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Video: Projected rise in salary cap could have some players ‘licking their lips’

Dec 12, 2013, 7:15 AM EDT

A substantial projected increase in the salary cap for next season could mean greater salaries for some of hockey’s brightest stars.

That’s according to TSN’s Bob McKenzie, who joined Liam McHugh of the NBC Sports Network on Wednesday to talk about items of interest from the NHL Board of Governors meetings. It’s believed the salary cap could increase to $71 million for next season – up from where it stands now at $64.3 million.

McKenzie highlighted two players – Chicago Blackhawks’ forwards Jonathan Toews and Patrick Kane – who might particularly benefit from the cap going up. According to Capgeek.com, both come with a current cap hit of $6.3 million, and have contracts that are up at the end of the 2014-15 season.

“Well … there’s a lot of agents and a lot of players who are licking their lips and looking at that $71 million cap next year and thinking, ‘Geez, the year after that, it will probably go to $75 (million), and then it will probably go to $80 (million), and then it will probably go to $85 million,'” said McKenize.

“And it won’t be long, maybe in the life of this current CBA, that it’s closer to $100 million than it is now.”

  1. polegojim - Dec 12, 2013 at 8:21 AM

    That’s part of the issue… many top paid ARE top performers, but certainly quite a few that aren’t living up to their part of the bargain… and shouldn’t be rewarded with top money for that.

    To start – how about for centers and forwards, they begin with a league-level base salary of 250,000… plus $35,000 per point? True top shelf guys like Crosby, Datsyuk, Toews, Ovechkin could get $50,000-$75,000 per point. There can be provision for injury and time lost.

    20 point utility player makes 950k.
    70 point superstar could make up to 5.5 mil per year… IF, IF, IF they perform and deliver the points.

    Isn’t that how we all operate in the business world?

    • joey4id - Dec 12, 2013 at 9:00 AM

      Why wouldn’t some of the top players prefer playing in the KHL for $8 million guaranteed?

      • polegojim - Dec 12, 2013 at 12:44 PM

        Maybe they would… but my comment was intended to make some initial points on pay for play.

        The NHL hasn’t hired me yet to help with negotiations.

      • joey4id - Dec 12, 2013 at 12:49 PM

        Lol. I get your point. But that would work if there was no credible threat to the NHL’s current hold on the best players the world has to offer. Maybe you’re just ahead your time.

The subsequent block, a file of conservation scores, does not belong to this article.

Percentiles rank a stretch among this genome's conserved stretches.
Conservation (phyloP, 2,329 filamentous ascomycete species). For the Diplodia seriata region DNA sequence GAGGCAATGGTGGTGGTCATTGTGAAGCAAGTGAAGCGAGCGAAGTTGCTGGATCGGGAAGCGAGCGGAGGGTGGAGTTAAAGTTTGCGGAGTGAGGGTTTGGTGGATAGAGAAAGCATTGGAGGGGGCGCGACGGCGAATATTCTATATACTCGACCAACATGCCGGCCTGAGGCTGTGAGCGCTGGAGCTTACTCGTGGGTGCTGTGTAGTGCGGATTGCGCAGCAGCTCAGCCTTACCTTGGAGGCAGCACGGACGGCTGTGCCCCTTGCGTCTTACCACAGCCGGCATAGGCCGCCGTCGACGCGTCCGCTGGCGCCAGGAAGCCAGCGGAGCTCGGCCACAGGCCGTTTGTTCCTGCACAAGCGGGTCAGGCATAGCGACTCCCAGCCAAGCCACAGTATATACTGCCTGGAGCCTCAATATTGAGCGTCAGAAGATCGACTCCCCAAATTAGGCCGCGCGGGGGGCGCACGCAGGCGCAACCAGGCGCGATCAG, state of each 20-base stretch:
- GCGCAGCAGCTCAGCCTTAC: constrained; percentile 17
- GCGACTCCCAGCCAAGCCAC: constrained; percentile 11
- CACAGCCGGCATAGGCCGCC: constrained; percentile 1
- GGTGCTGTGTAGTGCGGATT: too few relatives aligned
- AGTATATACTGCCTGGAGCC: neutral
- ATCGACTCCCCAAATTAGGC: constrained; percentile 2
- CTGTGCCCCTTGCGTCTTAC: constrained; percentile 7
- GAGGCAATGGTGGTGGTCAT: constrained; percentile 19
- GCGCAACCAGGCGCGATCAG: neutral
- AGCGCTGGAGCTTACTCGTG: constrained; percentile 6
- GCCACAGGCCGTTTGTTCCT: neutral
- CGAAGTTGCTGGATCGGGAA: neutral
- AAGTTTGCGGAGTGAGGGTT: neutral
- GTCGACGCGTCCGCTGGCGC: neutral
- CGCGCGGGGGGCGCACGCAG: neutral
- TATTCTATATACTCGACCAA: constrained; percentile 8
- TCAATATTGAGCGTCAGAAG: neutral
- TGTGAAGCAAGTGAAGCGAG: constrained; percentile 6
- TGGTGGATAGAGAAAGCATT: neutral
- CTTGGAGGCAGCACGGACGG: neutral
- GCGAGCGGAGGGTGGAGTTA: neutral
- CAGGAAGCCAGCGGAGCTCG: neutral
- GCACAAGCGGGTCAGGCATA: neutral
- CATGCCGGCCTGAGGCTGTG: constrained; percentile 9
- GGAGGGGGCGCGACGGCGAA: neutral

• polegojim - Dec 12, 2013 at 12:56 PM

        ; ) Hold on Joey… I have Mr. Bettman on the other line…

      • joey4id - Dec 12, 2013 at 12:59 PM

        u the man! Tell him Joey says hi. :-)

      • polegojim - Dec 12, 2013 at 1:02 PM

        He wants to hire you too… say’s he likes my idea but I’m too extreme… can you start on Monday???

      • joey4id - Dec 12, 2013 at 1:07 PM

        Yeah! Tell him it’s a package deal. You and me or nothing!

      • smgraff4 - Dec 12, 2013 at 6:51 PM

        KHL contracts are not guaranteed and have a maximum length of five years. Any player who asks for a 10-year contract in the KHL is ridiculous. There’s more GUARANTEED money in the NHL than there is in the KHL, and contracts can be cancelled at any time. There’s also no restrictions to trades within the KHL. Yes, some players may make more money in the KHL, but like the NHL, those teams are taking on huge risks in signing those players. But even the reported values Kovy and others got (here) were lower than initially thought–so other factors, being close to home, culturalisms, etc. play into being willing to move home (or abroad).

      • joey4id - Dec 12, 2013 at 7:29 PM

        smgraff who can say that won’t change if the NHL can’t pay top dollars for their superstars?

    • supercoop8 - Dec 12, 2013 at 9:26 AM

      You think there are no under-qualified underachieving people making insane amounts of money in the business world and that payment is by the bushel?? You are drunk with your disappointment of Stephen Weiss.

      Though you have constructed a nice system for implementing a player strike.

      • polegojim - Dec 12, 2013 at 12:50 PM

        My point is how to better control the business end of production, not see if we can add to people getting paid ridiculously for not producing.